Sabina Ott Recognized for Exceptional Work as Artist, Educator

Sabina OttPhoto by Phil Dembinski
Professor and Guggenheim Fellow Sabina Ott built her life around her artistic philosophy—and she’s having a great year.

Sabina Ott has a metaphor for her artistic and educational philosophy, one that tangles together her belief in spontaneity, happy accidents and community ties: "That kind of tumbleweed roll where things grow because they organically pick up other people, places and things." 

2015 was a tumbleweed year for the Art & Art History professor. She received a prestigious Guggenheim fellowship, leading to her upcoming exhibition with the Hyde Park Art Center. The Chicago Tribune featured her as the Chicagoan of the Year in Art. Through it all, she ran her gallery, Terrain, from her Oak Park home. And a week into 2016, she’s already collecting new accolades: the College Art Association will honor her with a Distinguished Teaching of Art Award at a Feb. 3 ceremony in Washington, DC.

Ott's Guggenheim project, "Who Cares for the Sky," opens Feb. 21 at the Hyde Park Art Center. When most people talk about building a mountain, they mean it figuratively, but Ott's project, by comparison, is pretty literal. "You'll walk into the Art Center and you'll be confronted with this white Styrofoam mountain," she explains. "There's a grotto and tunnels. There'll be work embedded in the sides. It's going to be crazy."

Ott is currently looking for volunteers to help construct the man-made peak. “We’ve got $20,000 of Styrofoam arriving at the Hyde Park Art Center,” she says. “I’m really scared—in a good way.” (Interested volunteers can reach out to

After working in arts education for 30 years, Ott sees her teaching career as an extension of her artistic practice. "Columbia's been a big part of that," she says. "Having a secure position allows me to really delve deeply into my own research—and bring my students with me."

When Associate professor of Art & Art History Melissa Potter nominated Ott for the CAA Distinguished Teacher of the Arts Award, she was overwhelmed with support from Ott's students and mentees. "She had the largest number of letters of anybody who was nominated," says Potter. "She's very well-loved in the community, as a teacher and a mentor."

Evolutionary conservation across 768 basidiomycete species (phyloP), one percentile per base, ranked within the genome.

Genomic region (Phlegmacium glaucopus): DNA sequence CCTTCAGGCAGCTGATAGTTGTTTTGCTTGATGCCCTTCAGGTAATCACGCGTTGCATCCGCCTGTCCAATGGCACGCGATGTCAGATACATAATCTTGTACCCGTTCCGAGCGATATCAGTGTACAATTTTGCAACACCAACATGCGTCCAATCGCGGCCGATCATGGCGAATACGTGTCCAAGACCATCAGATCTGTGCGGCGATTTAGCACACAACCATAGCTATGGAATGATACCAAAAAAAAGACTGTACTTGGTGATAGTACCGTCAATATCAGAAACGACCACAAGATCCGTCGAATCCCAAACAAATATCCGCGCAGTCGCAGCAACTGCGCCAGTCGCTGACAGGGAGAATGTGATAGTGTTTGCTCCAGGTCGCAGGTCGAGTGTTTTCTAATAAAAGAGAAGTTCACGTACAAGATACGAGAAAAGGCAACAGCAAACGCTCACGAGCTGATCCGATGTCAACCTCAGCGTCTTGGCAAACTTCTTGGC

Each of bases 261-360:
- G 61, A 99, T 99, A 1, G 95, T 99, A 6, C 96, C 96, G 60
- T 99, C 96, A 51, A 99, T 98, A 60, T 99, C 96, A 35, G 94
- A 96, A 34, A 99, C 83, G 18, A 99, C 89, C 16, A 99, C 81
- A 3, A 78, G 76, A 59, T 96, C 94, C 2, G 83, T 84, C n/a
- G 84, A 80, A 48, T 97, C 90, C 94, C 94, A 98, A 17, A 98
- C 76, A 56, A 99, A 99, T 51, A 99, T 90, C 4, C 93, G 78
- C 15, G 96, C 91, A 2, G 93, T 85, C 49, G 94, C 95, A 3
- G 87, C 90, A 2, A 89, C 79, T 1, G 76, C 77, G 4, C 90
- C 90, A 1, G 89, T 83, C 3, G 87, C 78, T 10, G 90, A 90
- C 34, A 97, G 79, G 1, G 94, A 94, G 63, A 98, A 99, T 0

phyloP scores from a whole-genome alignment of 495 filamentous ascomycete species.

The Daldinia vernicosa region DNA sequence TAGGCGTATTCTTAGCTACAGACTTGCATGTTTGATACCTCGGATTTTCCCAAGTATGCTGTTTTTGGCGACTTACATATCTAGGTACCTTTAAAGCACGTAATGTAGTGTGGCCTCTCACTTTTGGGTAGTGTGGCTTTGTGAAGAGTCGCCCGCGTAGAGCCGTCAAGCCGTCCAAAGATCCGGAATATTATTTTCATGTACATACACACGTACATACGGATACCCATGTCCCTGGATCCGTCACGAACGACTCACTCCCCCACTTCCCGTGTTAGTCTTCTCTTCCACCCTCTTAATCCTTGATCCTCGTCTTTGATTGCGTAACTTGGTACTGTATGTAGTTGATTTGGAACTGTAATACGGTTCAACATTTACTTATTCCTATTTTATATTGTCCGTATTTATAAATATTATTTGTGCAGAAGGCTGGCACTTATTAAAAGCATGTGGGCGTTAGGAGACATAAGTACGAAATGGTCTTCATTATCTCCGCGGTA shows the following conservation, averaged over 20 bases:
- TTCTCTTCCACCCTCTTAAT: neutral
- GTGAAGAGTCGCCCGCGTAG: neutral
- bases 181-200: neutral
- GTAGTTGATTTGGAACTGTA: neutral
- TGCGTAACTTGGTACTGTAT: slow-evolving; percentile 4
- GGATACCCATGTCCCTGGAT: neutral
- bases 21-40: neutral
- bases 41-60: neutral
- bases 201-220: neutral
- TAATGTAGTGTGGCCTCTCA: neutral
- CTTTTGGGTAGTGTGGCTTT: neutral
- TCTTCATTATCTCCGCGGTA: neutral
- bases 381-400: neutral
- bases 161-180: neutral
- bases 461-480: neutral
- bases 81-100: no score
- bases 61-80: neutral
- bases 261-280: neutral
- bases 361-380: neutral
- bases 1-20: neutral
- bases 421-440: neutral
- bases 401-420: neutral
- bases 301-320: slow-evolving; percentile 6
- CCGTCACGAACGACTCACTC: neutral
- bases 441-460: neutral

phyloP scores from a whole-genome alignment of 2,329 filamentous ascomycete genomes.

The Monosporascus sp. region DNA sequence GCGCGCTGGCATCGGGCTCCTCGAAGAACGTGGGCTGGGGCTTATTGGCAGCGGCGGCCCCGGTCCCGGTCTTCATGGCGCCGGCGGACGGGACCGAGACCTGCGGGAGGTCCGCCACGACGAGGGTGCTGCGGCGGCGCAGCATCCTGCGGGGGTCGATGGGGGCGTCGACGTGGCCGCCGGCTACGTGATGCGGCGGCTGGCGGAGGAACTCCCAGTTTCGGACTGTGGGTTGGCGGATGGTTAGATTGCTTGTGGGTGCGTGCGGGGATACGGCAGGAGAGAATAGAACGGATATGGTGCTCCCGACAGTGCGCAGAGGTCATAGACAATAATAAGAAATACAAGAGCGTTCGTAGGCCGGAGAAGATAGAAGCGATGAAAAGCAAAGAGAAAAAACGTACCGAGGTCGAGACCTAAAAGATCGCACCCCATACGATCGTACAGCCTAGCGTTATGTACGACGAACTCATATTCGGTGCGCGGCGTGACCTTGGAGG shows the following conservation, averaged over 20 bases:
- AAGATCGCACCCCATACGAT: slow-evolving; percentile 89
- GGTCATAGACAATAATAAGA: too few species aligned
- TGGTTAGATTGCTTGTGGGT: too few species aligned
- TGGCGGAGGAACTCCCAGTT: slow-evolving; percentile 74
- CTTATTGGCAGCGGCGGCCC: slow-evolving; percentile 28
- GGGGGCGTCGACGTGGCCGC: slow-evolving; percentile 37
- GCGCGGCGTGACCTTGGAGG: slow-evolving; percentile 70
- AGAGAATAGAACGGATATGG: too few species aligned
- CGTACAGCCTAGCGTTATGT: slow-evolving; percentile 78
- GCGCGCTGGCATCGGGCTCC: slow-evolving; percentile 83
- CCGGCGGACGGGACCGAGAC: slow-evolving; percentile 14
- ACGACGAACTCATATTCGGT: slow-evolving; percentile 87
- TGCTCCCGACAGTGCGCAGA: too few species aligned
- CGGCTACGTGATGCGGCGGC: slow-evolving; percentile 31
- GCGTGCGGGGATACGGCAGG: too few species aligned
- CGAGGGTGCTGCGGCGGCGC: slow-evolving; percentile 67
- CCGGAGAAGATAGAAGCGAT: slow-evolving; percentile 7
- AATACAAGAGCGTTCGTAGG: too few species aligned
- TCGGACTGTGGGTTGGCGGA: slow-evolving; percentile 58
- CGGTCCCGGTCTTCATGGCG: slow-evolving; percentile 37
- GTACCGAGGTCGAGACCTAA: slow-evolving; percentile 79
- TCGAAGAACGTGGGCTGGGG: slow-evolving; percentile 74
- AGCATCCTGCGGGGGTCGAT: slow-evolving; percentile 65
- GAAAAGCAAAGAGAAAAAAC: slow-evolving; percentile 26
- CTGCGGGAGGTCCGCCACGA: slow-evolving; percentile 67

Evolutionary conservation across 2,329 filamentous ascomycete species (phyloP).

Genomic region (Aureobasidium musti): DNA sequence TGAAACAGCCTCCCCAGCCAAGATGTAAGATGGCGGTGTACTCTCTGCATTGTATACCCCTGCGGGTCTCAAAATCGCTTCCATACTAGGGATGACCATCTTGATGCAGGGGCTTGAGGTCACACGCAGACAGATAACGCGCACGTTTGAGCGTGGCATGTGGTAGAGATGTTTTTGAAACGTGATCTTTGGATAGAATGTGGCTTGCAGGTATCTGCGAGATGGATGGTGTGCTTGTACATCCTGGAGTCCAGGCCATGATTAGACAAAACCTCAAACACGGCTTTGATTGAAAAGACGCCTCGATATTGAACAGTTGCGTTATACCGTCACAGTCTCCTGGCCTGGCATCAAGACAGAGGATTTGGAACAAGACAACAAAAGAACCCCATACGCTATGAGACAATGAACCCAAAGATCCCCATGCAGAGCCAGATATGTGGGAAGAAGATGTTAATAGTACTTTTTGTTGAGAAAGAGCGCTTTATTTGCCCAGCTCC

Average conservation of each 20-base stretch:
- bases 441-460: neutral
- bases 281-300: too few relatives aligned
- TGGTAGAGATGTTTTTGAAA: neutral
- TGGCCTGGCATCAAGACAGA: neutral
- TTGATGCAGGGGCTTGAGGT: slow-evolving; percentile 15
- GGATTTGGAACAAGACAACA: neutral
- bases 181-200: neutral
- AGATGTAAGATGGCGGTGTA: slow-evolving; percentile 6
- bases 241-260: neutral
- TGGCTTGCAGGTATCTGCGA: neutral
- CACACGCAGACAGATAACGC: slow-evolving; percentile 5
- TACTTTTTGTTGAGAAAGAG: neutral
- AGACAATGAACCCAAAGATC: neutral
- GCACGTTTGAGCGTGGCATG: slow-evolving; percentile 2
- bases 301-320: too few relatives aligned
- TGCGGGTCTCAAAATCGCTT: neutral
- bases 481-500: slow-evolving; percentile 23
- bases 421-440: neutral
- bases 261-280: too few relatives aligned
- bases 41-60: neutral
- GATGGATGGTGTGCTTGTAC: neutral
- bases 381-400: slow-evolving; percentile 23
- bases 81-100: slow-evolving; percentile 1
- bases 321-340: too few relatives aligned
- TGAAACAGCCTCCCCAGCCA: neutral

She continues on the reasons behind her nomination: "Even though I'm her colleague I feel that she's been a mentor to me. I think that her artistic practice and her gallery and her classroom are all extensions of the kind of mentorship I consider really exemplary in the arts."

Ott also thinks Chicago's many colleges contribute to the city's thriving arts scene. "These kids come out and make great work. They're smart and active—and they stay in Chicago," she says. She sees Columbia's Art & Art History department as a small but intense arts program that—with the right nurturing—will rival the best programs the city has to offer.

In the past year, her Terrain project, an art gallery situated in her front yard, continued to challenge perceptions of public art. As part of the gallery’s second biennial celebration, she invited others to transform their yards into public galleries. “It was a real grassroots, democratic thing,” she says. “There turned out to be 65 sites around the world.”

Today, Ott keeps rolling forward: building her Styrofoam mountain, planning a spring show at Aspect/Ratio Gallery in the West Loop, collecting projects and inspiration as she goes. “I realize I’ve built a life that supports my philosophy, and this is how I want to live,” she says. “It’s good.”